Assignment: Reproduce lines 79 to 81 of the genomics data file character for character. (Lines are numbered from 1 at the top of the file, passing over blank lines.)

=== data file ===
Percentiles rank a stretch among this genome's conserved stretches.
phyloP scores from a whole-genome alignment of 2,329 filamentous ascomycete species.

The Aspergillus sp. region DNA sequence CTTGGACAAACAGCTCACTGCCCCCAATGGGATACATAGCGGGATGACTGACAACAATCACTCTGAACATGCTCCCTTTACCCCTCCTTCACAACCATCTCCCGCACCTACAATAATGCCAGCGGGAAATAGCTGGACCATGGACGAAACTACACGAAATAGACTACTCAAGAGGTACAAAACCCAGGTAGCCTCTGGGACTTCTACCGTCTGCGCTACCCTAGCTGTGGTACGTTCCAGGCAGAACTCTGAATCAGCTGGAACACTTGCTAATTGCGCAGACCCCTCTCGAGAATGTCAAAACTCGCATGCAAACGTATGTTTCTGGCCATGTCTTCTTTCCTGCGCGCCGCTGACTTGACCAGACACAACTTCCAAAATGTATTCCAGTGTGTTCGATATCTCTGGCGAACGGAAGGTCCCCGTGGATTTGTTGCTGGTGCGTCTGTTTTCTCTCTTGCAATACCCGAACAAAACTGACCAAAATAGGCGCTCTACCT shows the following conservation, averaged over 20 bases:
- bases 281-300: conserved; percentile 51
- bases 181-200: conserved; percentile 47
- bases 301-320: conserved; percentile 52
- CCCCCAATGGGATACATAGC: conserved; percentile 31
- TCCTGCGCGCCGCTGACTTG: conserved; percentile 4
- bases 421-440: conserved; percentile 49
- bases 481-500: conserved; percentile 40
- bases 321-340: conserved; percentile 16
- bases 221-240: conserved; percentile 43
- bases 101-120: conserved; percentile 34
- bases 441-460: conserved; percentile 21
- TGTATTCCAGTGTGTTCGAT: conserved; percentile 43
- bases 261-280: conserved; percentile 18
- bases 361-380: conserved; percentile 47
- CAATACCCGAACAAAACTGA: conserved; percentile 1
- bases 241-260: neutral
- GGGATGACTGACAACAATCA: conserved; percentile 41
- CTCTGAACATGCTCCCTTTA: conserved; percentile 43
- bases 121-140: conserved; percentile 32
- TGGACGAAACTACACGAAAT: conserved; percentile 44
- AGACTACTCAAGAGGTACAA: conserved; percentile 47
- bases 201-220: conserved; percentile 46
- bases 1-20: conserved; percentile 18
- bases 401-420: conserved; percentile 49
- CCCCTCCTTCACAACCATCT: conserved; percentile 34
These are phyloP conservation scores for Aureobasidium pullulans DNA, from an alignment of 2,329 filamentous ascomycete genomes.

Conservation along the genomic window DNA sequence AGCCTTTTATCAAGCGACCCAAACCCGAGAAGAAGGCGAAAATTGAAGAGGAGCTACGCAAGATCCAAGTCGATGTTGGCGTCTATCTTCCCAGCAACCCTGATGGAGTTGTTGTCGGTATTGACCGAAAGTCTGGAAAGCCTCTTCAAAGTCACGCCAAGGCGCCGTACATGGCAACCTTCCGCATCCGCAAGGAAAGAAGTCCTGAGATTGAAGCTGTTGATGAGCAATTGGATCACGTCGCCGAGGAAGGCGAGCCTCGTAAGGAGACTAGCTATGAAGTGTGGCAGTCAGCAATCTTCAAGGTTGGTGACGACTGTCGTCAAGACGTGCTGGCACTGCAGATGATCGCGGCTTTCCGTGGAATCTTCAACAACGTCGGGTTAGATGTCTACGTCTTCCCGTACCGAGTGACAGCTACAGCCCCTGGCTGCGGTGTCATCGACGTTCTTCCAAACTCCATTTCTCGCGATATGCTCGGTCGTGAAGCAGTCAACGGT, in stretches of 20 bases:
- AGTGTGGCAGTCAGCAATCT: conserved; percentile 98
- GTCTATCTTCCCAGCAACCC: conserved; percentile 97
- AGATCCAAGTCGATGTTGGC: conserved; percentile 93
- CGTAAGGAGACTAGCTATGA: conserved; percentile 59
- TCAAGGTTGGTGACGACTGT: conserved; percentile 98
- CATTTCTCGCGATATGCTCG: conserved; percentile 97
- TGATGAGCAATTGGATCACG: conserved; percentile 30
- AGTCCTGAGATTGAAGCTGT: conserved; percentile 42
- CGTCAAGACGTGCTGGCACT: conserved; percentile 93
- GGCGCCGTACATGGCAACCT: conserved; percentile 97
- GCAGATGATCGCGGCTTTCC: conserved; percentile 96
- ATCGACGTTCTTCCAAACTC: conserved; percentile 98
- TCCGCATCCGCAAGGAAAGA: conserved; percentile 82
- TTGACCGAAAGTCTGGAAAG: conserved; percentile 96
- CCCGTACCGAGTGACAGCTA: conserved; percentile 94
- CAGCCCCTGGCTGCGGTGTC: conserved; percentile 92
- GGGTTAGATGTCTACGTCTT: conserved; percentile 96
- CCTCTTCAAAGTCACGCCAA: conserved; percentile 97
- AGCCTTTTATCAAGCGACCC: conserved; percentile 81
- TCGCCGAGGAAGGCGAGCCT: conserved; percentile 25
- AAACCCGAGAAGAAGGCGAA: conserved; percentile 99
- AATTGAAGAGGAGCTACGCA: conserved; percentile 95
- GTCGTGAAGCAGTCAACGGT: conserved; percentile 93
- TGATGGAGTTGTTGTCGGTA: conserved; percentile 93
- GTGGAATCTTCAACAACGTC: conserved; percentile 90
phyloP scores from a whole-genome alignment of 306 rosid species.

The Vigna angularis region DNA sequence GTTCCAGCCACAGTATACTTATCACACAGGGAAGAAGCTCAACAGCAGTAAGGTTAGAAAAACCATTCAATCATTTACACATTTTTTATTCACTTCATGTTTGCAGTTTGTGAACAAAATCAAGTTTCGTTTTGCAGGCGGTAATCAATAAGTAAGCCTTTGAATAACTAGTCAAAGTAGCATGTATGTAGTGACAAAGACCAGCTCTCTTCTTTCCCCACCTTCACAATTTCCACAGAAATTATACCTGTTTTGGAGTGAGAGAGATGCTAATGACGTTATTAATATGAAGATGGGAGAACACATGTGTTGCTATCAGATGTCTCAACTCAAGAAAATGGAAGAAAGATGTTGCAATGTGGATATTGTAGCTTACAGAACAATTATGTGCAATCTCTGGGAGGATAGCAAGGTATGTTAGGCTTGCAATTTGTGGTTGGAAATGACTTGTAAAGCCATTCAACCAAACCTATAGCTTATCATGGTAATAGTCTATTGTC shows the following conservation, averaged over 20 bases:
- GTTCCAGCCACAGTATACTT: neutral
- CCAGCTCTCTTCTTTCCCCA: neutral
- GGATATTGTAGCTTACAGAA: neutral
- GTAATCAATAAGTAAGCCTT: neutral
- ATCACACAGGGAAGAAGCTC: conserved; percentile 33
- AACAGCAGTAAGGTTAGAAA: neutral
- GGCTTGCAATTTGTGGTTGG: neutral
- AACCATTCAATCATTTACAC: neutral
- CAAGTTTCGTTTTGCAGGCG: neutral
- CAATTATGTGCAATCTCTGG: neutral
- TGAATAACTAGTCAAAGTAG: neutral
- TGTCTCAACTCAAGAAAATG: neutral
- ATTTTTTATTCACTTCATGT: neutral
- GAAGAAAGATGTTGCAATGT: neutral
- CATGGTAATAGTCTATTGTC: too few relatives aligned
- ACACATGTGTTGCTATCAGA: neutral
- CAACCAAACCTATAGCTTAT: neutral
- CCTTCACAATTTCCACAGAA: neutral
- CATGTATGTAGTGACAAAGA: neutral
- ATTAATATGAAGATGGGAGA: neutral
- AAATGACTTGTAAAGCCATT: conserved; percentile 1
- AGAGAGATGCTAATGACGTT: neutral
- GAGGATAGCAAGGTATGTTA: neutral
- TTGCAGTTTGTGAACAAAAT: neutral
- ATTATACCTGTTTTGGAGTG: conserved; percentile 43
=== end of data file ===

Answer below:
- AGAGAGATGCTAATGACGTT: neutral
- GAGGATAGCAAGGTATGTTA: neutral
- TTGCAGTTTGTGAACAAAAT: neutral